Australia and Europe 'contact' over migrant crisis
Australia's PM Tony Abbott says there has been "contact" between Australia and European officials over the Mediterranean migrant crisis.
Mr Abbott said contact was at an "official level", however an EU spokeswoman said she was unaware of it.
Europe has recently seen a sharp increase in deaths among migrants attempting to cross the Mediterranean.
Mr Abbott has said Europe should follow the Australian example and stop boats before they reach European waters.
Under Australia's controversial Operation Sovereign Borders any migrant boat approaching its territory is intercepted and sent back.
Migrants who reach Australian waters are detained offshore in centres in Nauru and Papua New Guinea. No-one is given asylum in Australia.
'No example for us'
After touring a maritime security operations centre in Canberra, Mr Abbott was asked by reporters on Monday if Europe had approached Australia for advice.
He said that "there has been some contact at official level between Australian people and Europeans," without giving further details.
European Commission spokeswoman Natasha Bertaud told reporters in Brussels that EU officials had not contacted Australia's authorities and had no intention of following its example.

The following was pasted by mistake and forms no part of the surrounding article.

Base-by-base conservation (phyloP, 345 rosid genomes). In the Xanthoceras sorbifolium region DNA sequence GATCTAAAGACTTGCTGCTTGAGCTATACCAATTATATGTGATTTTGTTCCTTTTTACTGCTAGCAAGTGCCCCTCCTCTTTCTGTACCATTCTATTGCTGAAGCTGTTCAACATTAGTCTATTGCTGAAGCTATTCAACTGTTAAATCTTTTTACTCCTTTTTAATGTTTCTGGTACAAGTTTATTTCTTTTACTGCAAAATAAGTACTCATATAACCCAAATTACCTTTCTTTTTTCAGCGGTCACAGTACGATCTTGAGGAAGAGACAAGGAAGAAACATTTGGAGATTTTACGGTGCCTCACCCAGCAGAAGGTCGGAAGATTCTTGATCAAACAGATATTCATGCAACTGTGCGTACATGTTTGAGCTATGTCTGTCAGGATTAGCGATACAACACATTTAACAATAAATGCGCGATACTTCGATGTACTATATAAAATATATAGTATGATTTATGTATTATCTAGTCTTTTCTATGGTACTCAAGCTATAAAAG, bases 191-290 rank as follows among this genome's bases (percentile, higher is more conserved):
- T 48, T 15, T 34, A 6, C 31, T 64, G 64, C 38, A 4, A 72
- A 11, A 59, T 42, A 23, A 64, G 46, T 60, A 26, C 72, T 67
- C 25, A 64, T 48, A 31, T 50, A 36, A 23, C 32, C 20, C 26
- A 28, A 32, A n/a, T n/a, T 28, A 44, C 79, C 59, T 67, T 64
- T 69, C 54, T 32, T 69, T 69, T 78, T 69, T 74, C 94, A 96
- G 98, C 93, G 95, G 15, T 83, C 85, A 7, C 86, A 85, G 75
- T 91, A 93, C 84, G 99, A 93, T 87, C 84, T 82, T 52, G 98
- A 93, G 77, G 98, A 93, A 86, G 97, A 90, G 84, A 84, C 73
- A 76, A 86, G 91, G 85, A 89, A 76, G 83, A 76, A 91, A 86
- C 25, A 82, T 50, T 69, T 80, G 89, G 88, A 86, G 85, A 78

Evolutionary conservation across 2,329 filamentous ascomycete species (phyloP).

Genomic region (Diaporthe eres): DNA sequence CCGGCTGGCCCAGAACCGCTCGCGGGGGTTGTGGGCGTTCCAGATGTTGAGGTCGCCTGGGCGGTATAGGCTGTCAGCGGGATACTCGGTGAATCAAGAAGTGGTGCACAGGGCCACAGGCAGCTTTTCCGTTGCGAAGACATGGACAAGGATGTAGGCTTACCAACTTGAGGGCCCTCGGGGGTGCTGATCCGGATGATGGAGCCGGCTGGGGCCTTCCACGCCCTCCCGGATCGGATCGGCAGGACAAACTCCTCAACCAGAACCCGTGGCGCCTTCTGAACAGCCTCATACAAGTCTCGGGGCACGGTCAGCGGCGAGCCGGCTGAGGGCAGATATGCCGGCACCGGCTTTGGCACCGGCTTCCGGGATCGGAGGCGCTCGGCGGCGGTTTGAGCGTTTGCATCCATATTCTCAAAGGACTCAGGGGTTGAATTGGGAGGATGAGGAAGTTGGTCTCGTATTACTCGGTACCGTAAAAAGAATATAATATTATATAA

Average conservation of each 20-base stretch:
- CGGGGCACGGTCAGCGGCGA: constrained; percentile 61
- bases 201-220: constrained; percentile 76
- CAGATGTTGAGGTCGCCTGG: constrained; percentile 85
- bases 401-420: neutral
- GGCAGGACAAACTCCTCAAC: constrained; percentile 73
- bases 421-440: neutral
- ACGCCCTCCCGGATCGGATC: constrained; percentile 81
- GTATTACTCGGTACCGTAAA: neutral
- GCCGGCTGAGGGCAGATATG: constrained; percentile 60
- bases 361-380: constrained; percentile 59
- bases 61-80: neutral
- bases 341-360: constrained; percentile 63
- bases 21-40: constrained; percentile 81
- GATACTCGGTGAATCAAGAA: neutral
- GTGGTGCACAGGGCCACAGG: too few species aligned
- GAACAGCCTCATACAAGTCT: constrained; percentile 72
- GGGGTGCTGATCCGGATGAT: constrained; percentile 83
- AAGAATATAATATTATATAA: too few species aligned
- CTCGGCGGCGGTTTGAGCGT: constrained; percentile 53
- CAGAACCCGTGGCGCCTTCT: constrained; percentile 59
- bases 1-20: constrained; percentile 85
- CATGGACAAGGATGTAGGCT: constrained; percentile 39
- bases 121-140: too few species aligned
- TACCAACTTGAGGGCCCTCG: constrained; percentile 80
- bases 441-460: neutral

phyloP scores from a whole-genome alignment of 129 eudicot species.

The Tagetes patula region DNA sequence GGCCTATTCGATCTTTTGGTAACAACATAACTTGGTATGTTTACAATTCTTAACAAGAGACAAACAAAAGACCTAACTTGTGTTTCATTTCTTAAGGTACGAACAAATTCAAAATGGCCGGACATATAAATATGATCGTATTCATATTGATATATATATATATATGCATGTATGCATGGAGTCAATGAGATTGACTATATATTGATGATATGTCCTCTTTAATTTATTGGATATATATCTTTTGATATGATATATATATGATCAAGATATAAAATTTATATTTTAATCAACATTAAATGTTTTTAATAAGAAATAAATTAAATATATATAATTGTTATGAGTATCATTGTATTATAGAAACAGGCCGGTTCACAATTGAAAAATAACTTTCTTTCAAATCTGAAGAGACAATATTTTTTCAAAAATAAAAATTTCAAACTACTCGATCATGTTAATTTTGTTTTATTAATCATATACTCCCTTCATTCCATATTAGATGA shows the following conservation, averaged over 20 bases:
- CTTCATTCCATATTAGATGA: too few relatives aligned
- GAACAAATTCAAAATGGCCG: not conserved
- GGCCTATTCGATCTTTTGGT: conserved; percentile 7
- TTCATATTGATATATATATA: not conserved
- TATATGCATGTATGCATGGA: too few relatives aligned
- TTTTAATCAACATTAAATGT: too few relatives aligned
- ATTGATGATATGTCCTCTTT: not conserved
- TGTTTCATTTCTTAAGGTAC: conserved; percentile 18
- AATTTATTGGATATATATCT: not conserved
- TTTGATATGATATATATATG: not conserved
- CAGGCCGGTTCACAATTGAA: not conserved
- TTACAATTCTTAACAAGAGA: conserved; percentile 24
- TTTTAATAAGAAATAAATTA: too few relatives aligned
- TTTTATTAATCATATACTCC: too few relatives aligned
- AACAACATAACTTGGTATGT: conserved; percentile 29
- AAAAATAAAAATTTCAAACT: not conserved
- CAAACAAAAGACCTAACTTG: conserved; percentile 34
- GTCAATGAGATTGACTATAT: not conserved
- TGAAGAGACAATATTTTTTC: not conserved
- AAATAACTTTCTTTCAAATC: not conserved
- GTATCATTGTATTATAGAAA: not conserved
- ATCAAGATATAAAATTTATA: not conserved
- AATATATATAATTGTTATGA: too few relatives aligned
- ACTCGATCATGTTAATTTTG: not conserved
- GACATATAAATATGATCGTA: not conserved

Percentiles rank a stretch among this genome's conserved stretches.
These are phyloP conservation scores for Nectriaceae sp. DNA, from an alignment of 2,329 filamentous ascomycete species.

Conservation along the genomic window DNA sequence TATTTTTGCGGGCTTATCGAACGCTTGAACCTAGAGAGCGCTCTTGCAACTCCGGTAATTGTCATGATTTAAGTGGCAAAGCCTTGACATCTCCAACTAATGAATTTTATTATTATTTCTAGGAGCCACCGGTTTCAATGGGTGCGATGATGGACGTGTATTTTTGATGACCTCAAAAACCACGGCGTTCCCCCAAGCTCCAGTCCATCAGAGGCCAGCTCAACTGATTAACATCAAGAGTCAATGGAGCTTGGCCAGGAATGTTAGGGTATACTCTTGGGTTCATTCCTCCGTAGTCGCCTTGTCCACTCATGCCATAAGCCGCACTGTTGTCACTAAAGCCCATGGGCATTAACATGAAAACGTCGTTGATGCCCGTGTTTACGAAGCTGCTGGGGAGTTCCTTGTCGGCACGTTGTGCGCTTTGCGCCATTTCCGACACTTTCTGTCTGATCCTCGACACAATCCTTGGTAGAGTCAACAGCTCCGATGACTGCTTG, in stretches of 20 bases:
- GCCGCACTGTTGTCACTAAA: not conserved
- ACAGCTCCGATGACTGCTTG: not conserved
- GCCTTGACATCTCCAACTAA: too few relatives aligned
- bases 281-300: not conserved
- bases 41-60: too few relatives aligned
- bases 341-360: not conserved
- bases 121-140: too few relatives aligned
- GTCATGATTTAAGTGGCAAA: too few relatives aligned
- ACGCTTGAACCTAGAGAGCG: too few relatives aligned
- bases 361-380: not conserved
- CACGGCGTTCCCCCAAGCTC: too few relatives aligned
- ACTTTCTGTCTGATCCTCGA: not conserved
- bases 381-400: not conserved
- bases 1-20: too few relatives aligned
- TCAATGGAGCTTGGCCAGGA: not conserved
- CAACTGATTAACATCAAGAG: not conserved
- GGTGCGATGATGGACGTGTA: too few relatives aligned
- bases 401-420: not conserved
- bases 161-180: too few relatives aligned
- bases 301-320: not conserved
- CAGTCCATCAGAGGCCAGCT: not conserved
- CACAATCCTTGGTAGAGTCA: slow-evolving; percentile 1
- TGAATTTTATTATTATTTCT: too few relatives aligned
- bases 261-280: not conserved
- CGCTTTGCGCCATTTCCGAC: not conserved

As the EU applied a principle of not sending back victims of persecution to countries where they might be threatened, "the Australian method can thus never be an example for us", she said.
At least 1,750 people have died this year trying to reach Europe across the Mediterranean, a 20-fold increase on the same period in 2014 when 96 people died.
Over the weekend, more than 5,800 migrants were rescued and 10 bodies recovered off the Libyan coast, the Italian coastguard says.
In April more than 800 people died when their boat from Libya sank while crossing over to Italy.
That prompted an emergency meeting among European Union officials, who have since promised increased funding for rescue operations and tougher action on smugglers' boats.
Australia argues its policy saves lives at sea by deterring people smugglers, but critics say it is unethical.
In 2013 some 300 boats carrying illegal migrants reached Australia. In 2014, after the operation was launched, the number was just one.
Australia's policy was "an object lesson in how to do the right thing by everyone", including Australians and migrants, Mr Abbott said.
"If you want to keep life safe, you've got to keep the boats stopped."